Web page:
Sambhaji Bhosale's administration as the Chhatrapati of the Maratha Empire was relatively short but marked by various initiatives and policies aimed at strengthening the empire and its governance. Despite the challenges he faced, including conflicts with internal factors and the constant threat of the Mughal Empire, Sambhaji implemented several administrative measures during his reign. He was able to centralize the administration and improve the revenue collection system.

He implemented various measures to improve the revenue administration and taxation systems. However due to constant warfare and instability it was difficult to maintain a stable revenue system during his period. Like his father Shivaji, Sambhaji was a patron of arts, literature and culture. He encouraged and supported poets, scholars and artists during his period. Sambhaji paid attention to infrastructure development within the Maratha Empire.

He initiated the construction and repair of forts, bridges, and roads to facilitate trade and movement of troops. These infrastructure projects aimed to strengthen the empire's defense and economic capabilities. Sambhaji recognized the importance of a strong military to defend the Maratha Empire. He continued his father's emphasis on military preparedness and expanded the Maratha army. He encouraged recruitment, training, and modernization of the military forces, improving their effectiveness in battle.

Military Expeditions and Conflicts

During his reign as the Chhatrapati of the Maratha Empire, Sambhaji Bhosale led several military expeditions and faced numerous conflicts. The primary military engagements and conflicts during his rule were:

Mughal invasion of Konkan: 

It was a part of the Deccan Wars. It was a campaign led by Aurangzeb against the Marathas. The Mughals were badly defeated due to the strong Maratha guerilla strategy and harsh climate in Konkan region. 

Sacking of Burhanpur:

The sacking of Burhanpur refers to the looting of the wealthy city of Burhanpur in Madhya Pradesh by the Maratha ruler Sambhaji. The Maratha army commanded by Sambhaji and Hambirrao Mohite attacked and plundered the city for three days. The city was heavily fortified and guarded by a force of 8,000. The fort was very important as it was an important trade route and also had a strong treasury.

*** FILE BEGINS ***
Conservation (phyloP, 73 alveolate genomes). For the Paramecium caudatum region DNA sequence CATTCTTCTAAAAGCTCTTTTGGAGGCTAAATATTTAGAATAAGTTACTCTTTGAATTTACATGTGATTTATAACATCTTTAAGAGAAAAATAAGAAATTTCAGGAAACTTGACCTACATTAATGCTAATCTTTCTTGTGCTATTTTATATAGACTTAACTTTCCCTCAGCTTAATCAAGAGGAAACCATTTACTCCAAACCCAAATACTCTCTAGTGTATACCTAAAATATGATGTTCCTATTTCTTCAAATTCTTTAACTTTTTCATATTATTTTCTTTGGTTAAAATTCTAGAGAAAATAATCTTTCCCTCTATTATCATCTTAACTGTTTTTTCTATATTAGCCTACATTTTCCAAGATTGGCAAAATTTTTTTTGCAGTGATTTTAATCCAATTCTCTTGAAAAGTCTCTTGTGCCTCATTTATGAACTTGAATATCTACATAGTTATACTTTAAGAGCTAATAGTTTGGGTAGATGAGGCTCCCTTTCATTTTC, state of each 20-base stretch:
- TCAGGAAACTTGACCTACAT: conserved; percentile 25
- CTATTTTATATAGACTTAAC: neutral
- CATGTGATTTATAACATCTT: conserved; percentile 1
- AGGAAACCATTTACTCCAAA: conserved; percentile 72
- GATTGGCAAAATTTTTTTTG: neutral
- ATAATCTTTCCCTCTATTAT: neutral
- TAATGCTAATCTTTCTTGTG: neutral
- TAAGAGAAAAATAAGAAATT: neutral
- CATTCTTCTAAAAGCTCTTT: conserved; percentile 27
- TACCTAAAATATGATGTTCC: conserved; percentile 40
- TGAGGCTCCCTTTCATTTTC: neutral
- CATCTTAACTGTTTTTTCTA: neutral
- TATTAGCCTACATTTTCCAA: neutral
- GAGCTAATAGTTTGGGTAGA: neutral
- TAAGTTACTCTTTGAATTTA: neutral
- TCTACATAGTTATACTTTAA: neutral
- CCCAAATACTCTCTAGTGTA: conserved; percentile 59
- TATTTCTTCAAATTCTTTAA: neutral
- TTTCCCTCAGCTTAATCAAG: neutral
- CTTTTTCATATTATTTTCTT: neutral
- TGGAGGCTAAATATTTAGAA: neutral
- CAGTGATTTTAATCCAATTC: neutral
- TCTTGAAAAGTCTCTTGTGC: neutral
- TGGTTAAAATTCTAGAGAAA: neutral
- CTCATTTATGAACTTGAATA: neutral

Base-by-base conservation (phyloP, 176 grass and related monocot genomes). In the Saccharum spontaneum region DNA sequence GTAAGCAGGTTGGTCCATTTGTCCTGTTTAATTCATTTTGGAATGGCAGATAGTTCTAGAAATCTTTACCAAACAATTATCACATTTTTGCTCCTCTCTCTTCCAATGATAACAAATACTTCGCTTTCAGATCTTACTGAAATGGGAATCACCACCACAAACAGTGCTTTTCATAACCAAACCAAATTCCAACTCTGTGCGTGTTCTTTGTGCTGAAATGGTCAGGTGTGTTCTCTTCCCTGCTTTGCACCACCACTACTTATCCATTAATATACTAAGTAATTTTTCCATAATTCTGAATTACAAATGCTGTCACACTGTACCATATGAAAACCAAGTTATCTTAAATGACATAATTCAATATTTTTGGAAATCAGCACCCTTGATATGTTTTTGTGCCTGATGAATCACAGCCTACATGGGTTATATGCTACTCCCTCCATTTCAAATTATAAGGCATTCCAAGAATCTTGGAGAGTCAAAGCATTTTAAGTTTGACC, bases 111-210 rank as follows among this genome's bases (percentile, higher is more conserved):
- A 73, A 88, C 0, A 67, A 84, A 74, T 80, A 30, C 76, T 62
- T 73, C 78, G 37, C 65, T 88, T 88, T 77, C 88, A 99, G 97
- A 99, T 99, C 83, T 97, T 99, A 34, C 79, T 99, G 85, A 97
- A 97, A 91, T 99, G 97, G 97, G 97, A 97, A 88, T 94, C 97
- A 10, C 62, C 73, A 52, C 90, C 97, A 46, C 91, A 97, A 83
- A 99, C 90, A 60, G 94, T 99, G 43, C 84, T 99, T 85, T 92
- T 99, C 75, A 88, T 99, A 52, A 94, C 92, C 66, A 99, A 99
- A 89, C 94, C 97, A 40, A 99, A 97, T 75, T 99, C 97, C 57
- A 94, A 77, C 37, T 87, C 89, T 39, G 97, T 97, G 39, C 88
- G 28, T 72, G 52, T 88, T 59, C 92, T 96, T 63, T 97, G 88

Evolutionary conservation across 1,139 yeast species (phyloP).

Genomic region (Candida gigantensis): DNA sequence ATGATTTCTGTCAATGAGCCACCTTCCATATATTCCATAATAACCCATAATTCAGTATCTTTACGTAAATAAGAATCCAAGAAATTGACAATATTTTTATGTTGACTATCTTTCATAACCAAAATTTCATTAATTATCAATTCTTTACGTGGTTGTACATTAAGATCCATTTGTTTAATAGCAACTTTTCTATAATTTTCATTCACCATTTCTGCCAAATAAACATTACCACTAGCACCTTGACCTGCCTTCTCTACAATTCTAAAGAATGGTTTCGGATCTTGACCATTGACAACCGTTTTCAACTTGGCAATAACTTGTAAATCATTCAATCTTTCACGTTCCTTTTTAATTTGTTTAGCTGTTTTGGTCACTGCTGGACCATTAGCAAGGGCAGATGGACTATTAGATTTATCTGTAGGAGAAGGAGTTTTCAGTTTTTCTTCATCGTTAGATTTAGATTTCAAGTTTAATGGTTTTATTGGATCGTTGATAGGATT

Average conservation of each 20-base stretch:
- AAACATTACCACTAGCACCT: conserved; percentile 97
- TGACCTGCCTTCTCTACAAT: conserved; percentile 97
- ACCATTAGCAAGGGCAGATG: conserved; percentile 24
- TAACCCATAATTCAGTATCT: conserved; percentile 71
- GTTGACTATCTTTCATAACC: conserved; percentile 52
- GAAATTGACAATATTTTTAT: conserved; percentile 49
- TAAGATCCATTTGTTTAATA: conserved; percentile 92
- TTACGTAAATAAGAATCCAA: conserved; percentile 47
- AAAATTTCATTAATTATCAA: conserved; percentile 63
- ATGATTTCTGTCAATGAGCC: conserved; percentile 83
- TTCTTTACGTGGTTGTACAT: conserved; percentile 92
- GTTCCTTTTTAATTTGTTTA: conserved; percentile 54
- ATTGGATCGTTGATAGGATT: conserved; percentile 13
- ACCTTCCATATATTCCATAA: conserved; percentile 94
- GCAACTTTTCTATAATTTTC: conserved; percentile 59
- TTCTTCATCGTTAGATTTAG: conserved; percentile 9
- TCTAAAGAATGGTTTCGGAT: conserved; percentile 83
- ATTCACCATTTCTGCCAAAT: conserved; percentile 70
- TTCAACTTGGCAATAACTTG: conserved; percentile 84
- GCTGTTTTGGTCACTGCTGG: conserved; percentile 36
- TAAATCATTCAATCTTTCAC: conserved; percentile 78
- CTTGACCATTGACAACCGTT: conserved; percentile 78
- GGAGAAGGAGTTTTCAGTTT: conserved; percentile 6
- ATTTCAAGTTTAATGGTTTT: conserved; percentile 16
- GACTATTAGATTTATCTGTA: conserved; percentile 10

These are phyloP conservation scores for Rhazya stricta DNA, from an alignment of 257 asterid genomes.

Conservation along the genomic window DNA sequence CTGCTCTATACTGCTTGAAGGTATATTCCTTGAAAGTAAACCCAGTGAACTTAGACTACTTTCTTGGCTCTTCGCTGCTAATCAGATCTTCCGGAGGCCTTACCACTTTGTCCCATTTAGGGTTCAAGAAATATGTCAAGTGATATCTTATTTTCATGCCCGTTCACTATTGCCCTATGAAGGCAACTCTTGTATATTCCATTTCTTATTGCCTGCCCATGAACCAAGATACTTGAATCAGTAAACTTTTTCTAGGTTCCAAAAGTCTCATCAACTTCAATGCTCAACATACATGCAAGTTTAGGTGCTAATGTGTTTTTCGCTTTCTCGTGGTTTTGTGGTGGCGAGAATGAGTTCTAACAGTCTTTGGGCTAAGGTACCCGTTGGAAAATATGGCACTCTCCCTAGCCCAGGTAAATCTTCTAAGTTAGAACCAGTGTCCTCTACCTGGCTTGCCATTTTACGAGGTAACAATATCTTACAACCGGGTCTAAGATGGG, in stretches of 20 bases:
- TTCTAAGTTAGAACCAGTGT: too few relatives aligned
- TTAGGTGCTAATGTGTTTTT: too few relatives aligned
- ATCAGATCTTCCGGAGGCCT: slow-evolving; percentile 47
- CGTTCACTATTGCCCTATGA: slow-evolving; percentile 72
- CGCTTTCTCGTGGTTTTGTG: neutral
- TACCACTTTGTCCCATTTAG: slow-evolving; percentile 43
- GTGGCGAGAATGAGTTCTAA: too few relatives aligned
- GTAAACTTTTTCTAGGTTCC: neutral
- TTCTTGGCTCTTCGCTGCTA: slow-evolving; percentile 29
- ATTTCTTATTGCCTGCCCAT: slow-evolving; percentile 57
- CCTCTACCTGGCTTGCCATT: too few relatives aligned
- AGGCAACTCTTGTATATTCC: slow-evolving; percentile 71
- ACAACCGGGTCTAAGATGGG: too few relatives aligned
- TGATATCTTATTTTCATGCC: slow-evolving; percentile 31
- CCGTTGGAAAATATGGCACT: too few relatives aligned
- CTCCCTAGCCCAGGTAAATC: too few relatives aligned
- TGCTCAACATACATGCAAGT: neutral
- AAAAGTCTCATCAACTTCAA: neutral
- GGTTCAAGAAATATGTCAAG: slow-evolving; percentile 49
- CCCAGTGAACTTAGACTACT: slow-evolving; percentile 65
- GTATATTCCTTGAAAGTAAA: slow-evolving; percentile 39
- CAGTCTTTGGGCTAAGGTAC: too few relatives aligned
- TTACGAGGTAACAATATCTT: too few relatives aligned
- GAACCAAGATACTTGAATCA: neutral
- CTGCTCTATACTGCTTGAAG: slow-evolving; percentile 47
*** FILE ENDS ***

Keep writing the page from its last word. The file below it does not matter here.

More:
Chhatrapati Sambhaji ascended the throne in 1680. In order to expand his territory and to replenish the lost treasury decided to attack Burhanpur. In 1681, Burhanpur was sacked by Sambhaji along with his Hambirrao Mohite and tortured the Muslim population. A total estimated loot was around 2 crores. The Marathas also captured the fort and arrested Kakar Khan.  Bahadurkhan who had gone to Aurangabad along with 3,000 army men to attend a wedding of his nephew left for Burhanpur immediately when he heard the news of Marathas sacking the place.

Before Bahadurkhan could move out of Aurangabad, Sambhaji had left the place with heavy loot. Bahadur Khan along with 20,000 forces decided to attack Sambhaji and took back the loot. There were three routes to reach Raigad fort. Bahadurkhan was waiting at the first route. However, Sambhaji disguised himself and was able to reach the Raigad fort along with the loot safely.

Siege of Ramsej:

Sambhaji always had the threat of Mughals during his rule. In 1682, Aurangzeb sent Sahabuddin along with artillery, 40,000 army men to attack and siege Ramsej fort. The Marathas, who were numerically less in army, fought bravely and kept the Mughals away for many months by a fierce range of slingshots, huge boulders even though they had no cannons to fight in the fort. But the Mughals who did break the walls of the fort thought it would be easy now to capture the fort. However, the entire 600 Marathas put their lives and built the broken wall within a day.

Aurangzeb was frustrated and angry as he could not take control of the fort. Aurangzeb built a wooden platform to enter the fort. But Marathas who were good thinkers used animal skin and wood to make wooden cannons in the fort. The ammunition and the wooden cannons caused heavy damage to the Mughal army. Frustrated, Aurangzeb left the responsibility to Bahadur Khan Kokaltash and fled to Junnar.

Bahadur tried to fool the Marathas by making them believe that the Mughals would attack from the front. However Bahadur had sent his best 200 soldiers on the rear side to attack the Marathas. When these 200 soldiers climbed the rope to enter the fort, the commander in chief of the Marathas cut the rope and all the 200 soldiers fell in the valley and died.